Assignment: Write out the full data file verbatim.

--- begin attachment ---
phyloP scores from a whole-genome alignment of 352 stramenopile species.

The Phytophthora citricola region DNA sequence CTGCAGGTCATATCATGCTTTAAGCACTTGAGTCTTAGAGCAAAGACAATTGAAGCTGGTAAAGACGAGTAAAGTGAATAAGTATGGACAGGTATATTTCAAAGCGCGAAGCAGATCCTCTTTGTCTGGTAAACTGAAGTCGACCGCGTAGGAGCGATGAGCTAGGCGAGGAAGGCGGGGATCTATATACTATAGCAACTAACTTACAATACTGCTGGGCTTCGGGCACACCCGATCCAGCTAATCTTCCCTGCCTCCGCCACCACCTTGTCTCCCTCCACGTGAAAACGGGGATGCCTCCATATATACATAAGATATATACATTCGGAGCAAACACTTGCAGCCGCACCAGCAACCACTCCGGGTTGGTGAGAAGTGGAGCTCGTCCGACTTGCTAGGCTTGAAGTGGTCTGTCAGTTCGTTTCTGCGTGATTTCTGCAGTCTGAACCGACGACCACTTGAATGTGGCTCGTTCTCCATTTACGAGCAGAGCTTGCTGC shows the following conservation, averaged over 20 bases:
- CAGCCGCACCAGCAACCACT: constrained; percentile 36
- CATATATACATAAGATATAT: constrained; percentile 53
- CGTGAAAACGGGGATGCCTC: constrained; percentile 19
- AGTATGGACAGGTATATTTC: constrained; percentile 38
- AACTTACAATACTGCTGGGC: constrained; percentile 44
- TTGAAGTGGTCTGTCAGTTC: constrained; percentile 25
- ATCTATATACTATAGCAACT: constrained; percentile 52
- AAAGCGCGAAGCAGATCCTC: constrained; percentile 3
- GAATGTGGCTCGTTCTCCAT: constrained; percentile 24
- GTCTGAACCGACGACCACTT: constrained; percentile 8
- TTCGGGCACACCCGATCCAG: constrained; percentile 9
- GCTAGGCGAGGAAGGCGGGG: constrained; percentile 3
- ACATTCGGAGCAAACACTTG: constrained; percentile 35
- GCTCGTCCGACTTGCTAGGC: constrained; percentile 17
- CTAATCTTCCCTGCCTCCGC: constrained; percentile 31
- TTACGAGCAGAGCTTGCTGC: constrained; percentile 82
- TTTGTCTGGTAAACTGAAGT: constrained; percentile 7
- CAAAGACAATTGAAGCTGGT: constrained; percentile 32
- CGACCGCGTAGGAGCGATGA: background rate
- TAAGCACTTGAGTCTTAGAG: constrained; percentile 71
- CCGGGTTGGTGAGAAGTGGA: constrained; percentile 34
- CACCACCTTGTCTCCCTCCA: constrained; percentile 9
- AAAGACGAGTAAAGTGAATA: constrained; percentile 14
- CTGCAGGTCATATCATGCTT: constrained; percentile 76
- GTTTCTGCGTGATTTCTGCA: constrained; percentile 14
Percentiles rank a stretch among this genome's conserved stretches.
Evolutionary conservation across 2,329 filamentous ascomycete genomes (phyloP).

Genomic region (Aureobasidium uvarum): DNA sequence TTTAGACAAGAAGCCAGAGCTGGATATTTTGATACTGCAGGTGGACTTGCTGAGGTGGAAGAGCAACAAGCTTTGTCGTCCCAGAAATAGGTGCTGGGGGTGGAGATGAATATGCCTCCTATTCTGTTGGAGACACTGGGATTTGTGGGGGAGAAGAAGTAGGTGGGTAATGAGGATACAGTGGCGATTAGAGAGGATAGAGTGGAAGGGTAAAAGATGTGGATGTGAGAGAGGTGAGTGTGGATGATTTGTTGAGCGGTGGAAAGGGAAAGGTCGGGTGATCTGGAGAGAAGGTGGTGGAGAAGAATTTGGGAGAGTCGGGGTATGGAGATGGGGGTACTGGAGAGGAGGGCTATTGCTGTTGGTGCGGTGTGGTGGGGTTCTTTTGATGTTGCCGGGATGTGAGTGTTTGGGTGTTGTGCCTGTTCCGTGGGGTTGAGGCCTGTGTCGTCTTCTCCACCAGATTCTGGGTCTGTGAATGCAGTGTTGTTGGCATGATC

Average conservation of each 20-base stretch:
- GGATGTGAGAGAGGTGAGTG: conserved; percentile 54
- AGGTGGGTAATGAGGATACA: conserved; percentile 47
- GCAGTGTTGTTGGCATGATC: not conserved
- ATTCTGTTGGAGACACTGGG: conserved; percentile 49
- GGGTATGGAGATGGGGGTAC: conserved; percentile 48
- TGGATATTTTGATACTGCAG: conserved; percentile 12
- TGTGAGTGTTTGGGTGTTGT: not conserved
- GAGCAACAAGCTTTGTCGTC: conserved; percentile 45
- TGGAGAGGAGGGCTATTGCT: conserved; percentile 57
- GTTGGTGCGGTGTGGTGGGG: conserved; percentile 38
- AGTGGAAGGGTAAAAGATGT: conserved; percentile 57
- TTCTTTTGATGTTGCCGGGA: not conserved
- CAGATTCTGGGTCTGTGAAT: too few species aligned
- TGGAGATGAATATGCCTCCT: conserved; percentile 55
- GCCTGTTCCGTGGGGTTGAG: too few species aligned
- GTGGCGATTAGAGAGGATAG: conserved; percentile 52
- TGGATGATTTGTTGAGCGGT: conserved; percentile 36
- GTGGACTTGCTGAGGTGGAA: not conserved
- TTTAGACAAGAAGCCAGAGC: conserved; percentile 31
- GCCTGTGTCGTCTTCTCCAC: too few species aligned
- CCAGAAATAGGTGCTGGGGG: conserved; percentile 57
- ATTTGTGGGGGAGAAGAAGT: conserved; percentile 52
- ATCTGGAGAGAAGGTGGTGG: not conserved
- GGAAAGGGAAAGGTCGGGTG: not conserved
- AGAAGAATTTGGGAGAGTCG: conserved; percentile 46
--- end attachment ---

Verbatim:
phyloP scores from a whole-genome alignment of 352 stramenopile species.

The Phytophthora citricola region DNA sequence CTGCAGGTCATATCATGCTTTAAGCACTTGAGTCTTAGAGCAAAGACAATTGAAGCTGGTAAAGACGAGTAAAGTGAATAAGTATGGACAGGTATATTTCAAAGCGCGAAGCAGATCCTCTTTGTCTGGTAAACTGAAGTCGACCGCGTAGGAGCGATGAGCTAGGCGAGGAAGGCGGGGATCTATATACTATAGCAACTAACTTACAATACTGCTGGGCTTCGGGCACACCCGATCCAGCTAATCTTCCCTGCCTCCGCCACCACCTTGTCTCCCTCCACGTGAAAACGGGGATGCCTCCATATATACATAAGATATATACATTCGGAGCAAACACTTGCAGCCGCACCAGCAACCACTCCGGGTTGGTGAGAAGTGGAGCTCGTCCGACTTGCTAGGCTTGAAGTGGTCTGTCAGTTCGTTTCTGCGTGATTTCTGCAGTCTGAACCGACGACCACTTGAATGTGGCTCGTTCTCCATTTACGAGCAGAGCTTGCTGC shows the following conservation, averaged over 20 bases:
- CAGCCGCACCAGCAACCACT: constrained; percentile 36
- CATATATACATAAGATATAT: constrained; percentile 53
- CGTGAAAACGGGGATGCCTC: constrained; percentile 19
- AGTATGGACAGGTATATTTC: constrained; percentile 38
- AACTTACAATACTGCTGGGC: constrained; percentile 44
- TTGAAGTGGTCTGTCAGTTC: constrained; percentile 25
- ATCTATATACTATAGCAACT: constrained; percentile 52
- AAAGCGCGAAGCAGATCCTC: constrained; percentile 3
- GAATGTGGCTCGTTCTCCAT: constrained; percentile 24
- GTCTGAACCGACGACCACTT: constrained; percentile 8
- TTCGGGCACACCCGATCCAG: constrained; percentile 9
- GCTAGGCGAGGAAGGCGGGG: constrained; percentile 3
- ACATTCGGAGCAAACACTTG: constrained; percentile 35
- GCTCGTCCGACTTGCTAGGC: constrained; percentile 17
- CTAATCTTCCCTGCCTCCGC: constrained; percentile 31
- TTACGAGCAGAGCTTGCTGC: constrained; percentile 82
- TTTGTCTGGTAAACTGAAGT: constrained; percentile 7
- CAAAGACAATTGAAGCTGGT: constrained; percentile 32
- CGACCGCGTAGGAGCGATGA: background rate
- TAAGCACTTGAGTCTTAGAG: constrained; percentile 71
- CCGGGTTGGTGAGAAGTGGA: constrained; percentile 34
- CACCACCTTGTCTCCCTCCA: constrained; percentile 9
- AAAGACGAGTAAAGTGAATA: constrained; percentile 14
- CTGCAGGTCATATCATGCTT: constrained; percentile 76
- GTTTCTGCGTGATTTCTGCA: constrained; percentile 14
Percentiles rank a stretch among this genome's conserved stretches.
Evolutionary conservation across 2,329 filamentous ascomycete genomes (phyloP).

Genomic region (Aureobasidium uvarum): DNA sequence TTTAGACAAGAAGCCAGAGCTGGATATTTTGATACTGCAGGTGGACTTGCTGAGGTGGAAGAGCAACAAGCTTTGTCGTCCCAGAAATAGGTGCTGGGGGTGGAGATGAATATGCCTCCTATTCTGTTGGAGACACTGGGATTTGTGGGGGAGAAGAAGTAGGTGGGTAATGAGGATACAGTGGCGATTAGAGAGGATAGAGTGGAAGGGTAAAAGATGTGGATGTGAGAGAGGTGAGTGTGGATGATTTGTTGAGCGGTGGAAAGGGAAAGGTCGGGTGATCTGGAGAGAAGGTGGTGGAGAAGAATTTGGGAGAGTCGGGGTATGGAGATGGGGGTACTGGAGAGGAGGGCTATTGCTGTTGGTGCGGTGTGGTGGGGTTCTTTTGATGTTGCCGGGATGTGAGTGTTTGGGTGTTGTGCCTGTTCCGTGGGGTTGAGGCCTGTGTCGTCTTCTCCACCAGATTCTGGGTCTGTGAATGCAGTGTTGTTGGCATGATC

Average conservation of each 20-base stretch:
- GGATGTGAGAGAGGTGAGTG: conserved; percentile 54
- AGGTGGGTAATGAGGATACA: conserved; percentile 47
- GCAGTGTTGTTGGCATGATC: not conserved
- ATTCTGTTGGAGACACTGGG: conserved; percentile 49
- GGGTATGGAGATGGGGGTAC: conserved; percentile 48
- TGGATATTTTGATACTGCAG: conserved; percentile 12
- TGTGAGTGTTTGGGTGTTGT: not conserved
- GAGCAACAAGCTTTGTCGTC: conserved; percentile 45
- TGGAGAGGAGGGCTATTGCT: conserved; percentile 57
- GTTGGTGCGGTGTGGTGGGG: conserved; percentile 38
- AGTGGAAGGGTAAAAGATGT: conserved; percentile 57
- TTCTTTTGATGTTGCCGGGA: not conserved
- CAGATTCTGGGTCTGTGAAT: too few species aligned
- TGGAGATGAATATGCCTCCT: conserved; percentile 55
- GCCTGTTCCGTGGGGTTGAG: too few species aligned
- GTGGCGATTAGAGAGGATAG: conserved; percentile 52
- TGGATGATTTGTTGAGCGGT: conserved; percentile 36
- GTGGACTTGCTGAGGTGGAA: not conserved
- TTTAGACAAGAAGCCAGAGC: conserved; percentile 31
- GCCTGTGTCGTCTTCTCCAC: too few species aligned
- CCAGAAATAGGTGCTGGGGG: conserved; percentile 57
- ATTTGTGGGGGAGAAGAAGT: conserved; percentile 52
- ATCTGGAGAGAAGGTGGTGG: not conserved
- GGAAAGGGAAAGGTCGGGTG: not conserved
- AGAAGAATTTGGGAGAGTCG: conserved; percentile 46